Review: Becoming Jane

This 2007 film starring Anne Hathaway is the cinematic retelling of Jane Austen’s inspiration for her timeless novel Pride & Prejudice, but how does the movie compare to real life?

For my college history project, I researched the life and times of Jane Austen and embroidered her portrait as my final product.

From newspaper clippings and Jane’s letters to Lucy Worsley’s biography Jane Austen at Home and watching Becoming Jane, the connections I made across various sources were fascinating.

At the end of the project, I found myself disappointed that I was writing a 150-word caption instead of giving a week’s worth of seminars. There was so much to say about Jane Austen’s life, so I resort to this post to further digress.


Jane Austen is known worldwide as one of the best authors to grace the face of the earth, prestige which began with the humble composition of family plays. This hobby grew into the beginnings of novels that relatives were fond of her reading aloud. Still, Jane held the mindset that she was “good enough to recognize that others are better.”

With relational and financial difficulties, many historians credit Jane to have led quite a sad life, yet even she was able to enjoy pleasantries. Namely, Jane loved to embroider, once saying, “When stitching, a lady’s thoughts are her own.”

Jane also fancied the observation of those around her—their joys and struggles—a habit which wove many colors into her writing. From Napoleonic wars and prejudice, Jane created heartwarming stories. For this accomplishment, Jane Austen will forever be held in the hearts of many as the lady who “made the political into the personal.”

For Sale

A 7.5″ x 7.5″ portrait of Jane Austen priced at one cent per stitch.

Currently a napkin-shaped cloth. Can be framed or turned into a pillow for an additional charge.

FOR SALE — $15

After reading about the life and times of Jane Austen, I loved how Becoming Jane brought my textbook understanding to life. In particular, the romance between Jane’s brother Henry and her French cousin Eliza seemed aloof on paper but made more sense when I could see the chemistry between them on screen.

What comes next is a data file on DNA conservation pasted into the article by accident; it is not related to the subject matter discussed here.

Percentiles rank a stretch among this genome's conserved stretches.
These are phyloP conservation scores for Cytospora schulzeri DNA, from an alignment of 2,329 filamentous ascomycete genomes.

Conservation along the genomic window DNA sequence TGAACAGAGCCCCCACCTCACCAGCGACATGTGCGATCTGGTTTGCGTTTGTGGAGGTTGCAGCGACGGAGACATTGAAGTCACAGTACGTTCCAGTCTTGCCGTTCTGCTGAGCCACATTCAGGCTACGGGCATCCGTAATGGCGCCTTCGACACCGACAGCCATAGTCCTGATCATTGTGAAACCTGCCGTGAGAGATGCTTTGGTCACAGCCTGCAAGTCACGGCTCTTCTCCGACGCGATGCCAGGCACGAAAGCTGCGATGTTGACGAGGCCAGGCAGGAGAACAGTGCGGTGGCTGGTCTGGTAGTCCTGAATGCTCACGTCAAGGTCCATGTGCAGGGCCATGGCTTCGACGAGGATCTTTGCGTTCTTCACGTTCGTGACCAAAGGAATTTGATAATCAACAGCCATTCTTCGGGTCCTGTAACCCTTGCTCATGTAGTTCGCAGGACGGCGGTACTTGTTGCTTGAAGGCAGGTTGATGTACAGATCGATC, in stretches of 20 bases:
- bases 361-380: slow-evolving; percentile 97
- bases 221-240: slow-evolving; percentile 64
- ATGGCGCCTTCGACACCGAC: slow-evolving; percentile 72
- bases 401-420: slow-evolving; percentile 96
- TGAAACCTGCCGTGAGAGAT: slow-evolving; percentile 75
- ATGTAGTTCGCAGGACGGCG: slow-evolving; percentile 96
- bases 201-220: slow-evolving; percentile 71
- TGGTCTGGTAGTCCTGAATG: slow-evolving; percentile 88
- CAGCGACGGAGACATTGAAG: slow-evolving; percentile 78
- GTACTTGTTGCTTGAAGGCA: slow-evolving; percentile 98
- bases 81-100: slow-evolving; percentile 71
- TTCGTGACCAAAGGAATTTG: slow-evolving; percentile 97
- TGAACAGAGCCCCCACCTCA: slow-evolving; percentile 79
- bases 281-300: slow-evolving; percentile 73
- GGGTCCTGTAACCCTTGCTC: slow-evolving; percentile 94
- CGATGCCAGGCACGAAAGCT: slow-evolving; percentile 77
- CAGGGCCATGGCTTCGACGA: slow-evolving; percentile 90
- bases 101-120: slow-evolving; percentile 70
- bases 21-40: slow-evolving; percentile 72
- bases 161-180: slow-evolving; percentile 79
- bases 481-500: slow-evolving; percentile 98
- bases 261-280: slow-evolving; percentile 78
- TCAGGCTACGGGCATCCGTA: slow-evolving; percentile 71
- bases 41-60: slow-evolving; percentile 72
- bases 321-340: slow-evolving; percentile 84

One major difference I found was how, in reality, Jane’s brother George actually lived far away and was unspoken of, shunned because of poor health conditions. In the movie, George is deaf and seemingly autistic but relatively close to Jane as the two sign to each other.

To the extent of my research, the movie is an accurate portrayal of Jane’s tight-knit relationship with her sister Cassandra, Cassandra’s fiance’s death, Jane’s agitation with her mother, and Jane’s closeness with her father. Reading about such circumstances and seeing them play out on screen gave colorful dimensions.

Then there is Jane’s relationship with Mr. Thomas Lefroy. The facts of their history are hardly more than a mystery, but Lucy Worsley suspects that Jane found true love with Tom, a bliss that prevented her from accepting the hand of anyone else.

Becoming Jane develops the ambiguity of this romance into the central plot of the film and Thomas as Jane’s key inspiration for Mr. Darcy.

Going off the film, I admire Jane’s decision to place the well-being of Tom’s family over her desires. For one who had finally found everything she had been looking for, this was an act of remarkable maturity and courage.

In the final scenes, we see an older and accomplished Jane, years down the road but still touched by her heartbreak about Tom Lefroy. Supposing that Pride & Prejudice is the result of such a loss, I draw a touching reminder that everything in our life occurs to help guide us to who we are meant to be.

Jane very much wanted to marry with affection but, without the heartbreak of losing such an opportunity, she may never have written the novel that has touched so many generations.

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